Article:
Vanderbilt Journal of Transnational Law

First Page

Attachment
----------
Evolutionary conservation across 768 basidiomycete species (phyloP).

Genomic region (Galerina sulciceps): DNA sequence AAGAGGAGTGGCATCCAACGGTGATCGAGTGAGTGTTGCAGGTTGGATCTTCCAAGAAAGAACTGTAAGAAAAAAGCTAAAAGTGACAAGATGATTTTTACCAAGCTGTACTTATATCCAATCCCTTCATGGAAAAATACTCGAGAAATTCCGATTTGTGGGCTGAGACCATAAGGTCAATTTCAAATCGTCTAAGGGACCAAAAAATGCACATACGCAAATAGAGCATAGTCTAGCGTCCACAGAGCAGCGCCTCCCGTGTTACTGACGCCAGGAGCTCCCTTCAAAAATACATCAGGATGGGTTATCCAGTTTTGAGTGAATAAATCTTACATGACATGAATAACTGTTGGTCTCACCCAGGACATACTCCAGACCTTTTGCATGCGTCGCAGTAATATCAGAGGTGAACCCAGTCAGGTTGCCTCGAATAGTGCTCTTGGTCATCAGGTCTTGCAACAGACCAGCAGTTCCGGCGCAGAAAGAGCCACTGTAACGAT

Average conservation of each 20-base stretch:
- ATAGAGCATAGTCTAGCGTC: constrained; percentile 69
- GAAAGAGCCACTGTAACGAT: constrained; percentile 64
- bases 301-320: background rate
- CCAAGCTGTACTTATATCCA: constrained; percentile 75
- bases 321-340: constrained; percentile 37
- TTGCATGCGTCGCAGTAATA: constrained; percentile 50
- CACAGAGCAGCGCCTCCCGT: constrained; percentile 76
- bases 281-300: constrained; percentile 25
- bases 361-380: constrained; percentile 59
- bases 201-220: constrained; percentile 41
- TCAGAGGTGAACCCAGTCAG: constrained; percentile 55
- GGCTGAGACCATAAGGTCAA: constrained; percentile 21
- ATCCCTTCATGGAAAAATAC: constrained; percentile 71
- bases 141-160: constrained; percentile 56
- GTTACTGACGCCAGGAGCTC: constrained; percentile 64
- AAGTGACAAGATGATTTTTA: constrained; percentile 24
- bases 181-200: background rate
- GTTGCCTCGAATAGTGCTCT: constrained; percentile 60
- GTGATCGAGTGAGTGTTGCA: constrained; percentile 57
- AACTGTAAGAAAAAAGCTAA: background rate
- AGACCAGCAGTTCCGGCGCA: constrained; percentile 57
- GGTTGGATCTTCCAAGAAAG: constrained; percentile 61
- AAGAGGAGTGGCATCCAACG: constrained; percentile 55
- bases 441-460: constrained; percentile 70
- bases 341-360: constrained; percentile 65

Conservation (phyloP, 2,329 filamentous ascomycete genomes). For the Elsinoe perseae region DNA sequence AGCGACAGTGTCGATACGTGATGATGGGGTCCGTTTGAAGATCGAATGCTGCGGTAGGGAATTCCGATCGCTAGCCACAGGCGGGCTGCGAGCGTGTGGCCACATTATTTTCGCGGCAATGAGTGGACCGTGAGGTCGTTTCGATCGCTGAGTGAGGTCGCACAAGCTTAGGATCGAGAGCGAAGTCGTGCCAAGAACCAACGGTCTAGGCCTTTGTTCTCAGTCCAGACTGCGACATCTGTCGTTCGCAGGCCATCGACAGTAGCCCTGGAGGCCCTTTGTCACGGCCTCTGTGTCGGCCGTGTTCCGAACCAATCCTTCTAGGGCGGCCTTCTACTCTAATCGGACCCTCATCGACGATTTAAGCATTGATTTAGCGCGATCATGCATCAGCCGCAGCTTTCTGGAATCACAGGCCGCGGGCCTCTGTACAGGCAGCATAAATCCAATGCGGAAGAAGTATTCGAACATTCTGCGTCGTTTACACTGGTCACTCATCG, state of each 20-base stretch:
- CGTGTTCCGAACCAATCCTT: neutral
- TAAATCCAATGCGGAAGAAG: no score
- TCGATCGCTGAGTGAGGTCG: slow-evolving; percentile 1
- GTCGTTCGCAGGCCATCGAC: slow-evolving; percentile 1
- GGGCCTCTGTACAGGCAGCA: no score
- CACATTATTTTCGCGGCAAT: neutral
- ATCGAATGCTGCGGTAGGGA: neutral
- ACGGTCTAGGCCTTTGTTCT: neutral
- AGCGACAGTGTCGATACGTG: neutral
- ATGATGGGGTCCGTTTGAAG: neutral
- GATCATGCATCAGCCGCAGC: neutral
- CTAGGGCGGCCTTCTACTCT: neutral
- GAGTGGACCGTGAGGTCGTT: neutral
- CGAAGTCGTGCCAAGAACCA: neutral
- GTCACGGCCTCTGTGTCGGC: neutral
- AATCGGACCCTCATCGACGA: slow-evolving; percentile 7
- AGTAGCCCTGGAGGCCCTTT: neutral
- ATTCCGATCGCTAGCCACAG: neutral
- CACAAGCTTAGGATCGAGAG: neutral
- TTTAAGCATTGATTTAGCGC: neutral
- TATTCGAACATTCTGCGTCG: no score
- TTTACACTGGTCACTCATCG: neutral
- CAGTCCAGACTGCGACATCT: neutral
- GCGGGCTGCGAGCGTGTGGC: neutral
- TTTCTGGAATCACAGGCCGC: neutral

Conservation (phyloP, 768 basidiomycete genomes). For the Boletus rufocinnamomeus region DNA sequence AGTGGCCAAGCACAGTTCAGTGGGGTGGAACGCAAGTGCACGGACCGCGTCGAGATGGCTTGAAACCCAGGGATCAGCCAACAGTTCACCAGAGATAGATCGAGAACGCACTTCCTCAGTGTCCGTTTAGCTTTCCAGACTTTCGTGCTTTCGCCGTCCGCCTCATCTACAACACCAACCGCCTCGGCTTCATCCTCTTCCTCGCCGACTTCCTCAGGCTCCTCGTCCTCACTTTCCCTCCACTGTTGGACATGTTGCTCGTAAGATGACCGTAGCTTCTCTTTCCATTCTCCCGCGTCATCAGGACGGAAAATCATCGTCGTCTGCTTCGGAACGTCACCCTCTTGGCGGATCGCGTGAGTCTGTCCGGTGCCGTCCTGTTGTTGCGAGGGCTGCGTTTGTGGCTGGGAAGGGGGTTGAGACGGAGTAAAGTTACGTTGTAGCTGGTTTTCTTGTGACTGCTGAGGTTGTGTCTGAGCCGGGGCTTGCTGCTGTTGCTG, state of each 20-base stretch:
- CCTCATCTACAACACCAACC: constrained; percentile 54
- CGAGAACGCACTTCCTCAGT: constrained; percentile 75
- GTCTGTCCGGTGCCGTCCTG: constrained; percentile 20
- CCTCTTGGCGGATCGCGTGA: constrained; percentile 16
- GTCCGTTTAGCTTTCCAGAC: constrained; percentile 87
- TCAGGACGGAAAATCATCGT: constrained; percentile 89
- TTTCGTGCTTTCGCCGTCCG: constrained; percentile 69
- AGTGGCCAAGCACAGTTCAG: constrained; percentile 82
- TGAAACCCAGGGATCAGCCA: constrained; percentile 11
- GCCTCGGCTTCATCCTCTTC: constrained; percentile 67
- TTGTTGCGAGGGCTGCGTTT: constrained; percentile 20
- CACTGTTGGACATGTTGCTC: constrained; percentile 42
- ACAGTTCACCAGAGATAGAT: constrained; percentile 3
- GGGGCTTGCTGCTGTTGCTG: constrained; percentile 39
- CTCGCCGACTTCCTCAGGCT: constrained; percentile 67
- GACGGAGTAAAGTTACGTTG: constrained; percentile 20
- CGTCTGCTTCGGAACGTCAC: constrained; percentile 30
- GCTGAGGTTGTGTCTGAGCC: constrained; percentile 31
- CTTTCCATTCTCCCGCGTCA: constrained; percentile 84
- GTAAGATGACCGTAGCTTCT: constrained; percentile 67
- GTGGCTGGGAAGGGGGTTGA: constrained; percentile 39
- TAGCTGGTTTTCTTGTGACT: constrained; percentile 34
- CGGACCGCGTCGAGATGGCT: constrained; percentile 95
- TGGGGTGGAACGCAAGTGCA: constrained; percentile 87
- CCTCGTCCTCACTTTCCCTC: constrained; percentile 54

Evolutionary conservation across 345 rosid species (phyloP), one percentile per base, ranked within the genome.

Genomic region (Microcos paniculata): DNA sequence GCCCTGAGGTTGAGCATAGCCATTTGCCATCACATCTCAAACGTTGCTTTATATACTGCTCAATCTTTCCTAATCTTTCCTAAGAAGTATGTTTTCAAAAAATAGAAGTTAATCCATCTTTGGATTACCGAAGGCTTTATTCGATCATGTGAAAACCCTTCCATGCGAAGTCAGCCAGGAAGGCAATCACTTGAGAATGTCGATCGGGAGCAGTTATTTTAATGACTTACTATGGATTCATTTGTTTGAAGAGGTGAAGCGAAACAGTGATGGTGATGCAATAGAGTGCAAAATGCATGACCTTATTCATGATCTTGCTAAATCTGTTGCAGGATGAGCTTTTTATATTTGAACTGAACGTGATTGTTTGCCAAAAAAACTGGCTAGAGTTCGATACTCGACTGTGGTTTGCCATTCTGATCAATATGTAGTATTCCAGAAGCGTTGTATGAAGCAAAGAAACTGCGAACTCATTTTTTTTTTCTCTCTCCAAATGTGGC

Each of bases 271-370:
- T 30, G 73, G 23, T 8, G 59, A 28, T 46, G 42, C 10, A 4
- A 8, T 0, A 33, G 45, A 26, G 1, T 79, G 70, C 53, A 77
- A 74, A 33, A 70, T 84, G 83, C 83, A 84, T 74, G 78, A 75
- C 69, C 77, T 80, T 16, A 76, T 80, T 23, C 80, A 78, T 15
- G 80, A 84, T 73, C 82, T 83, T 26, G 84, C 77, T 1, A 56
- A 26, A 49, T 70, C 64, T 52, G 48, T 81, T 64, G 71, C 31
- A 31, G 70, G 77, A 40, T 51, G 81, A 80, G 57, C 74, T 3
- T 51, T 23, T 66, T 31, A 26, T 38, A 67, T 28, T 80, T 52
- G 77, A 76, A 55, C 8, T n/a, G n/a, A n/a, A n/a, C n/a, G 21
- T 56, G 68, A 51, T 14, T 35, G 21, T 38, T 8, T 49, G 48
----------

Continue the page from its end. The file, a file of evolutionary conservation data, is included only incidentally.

The Authors introduce and critique Japan's proposed quasi-jury or lay assessor system (saiban-in seido). The proposed mixed-court will have judges and lay people deciding together both guilt and sentences in serious criminal cases. Its proponents have promised that the lay assessor system will produce better justice in the courts and a more democratic society for Japan. The Authors first expose the competing interests in the lay assessor drafting process, examining their subtly but importantly varied proposals. Second, the Authors historically review lay participation in Japan, arguing that it has failed to deliver better justice and more democracy because the existing systems have been marginalized by disuse or captured by law specialists. Third, the Authors consider the proposal in light of international psychology research suggesting that early criticism of the system may be circumspect. The Authors conclude with cautious optimism regarding the potential of the new Japanese system and a call for more research to fine-tune the proposal and rightfully introduce it as a comparative global model.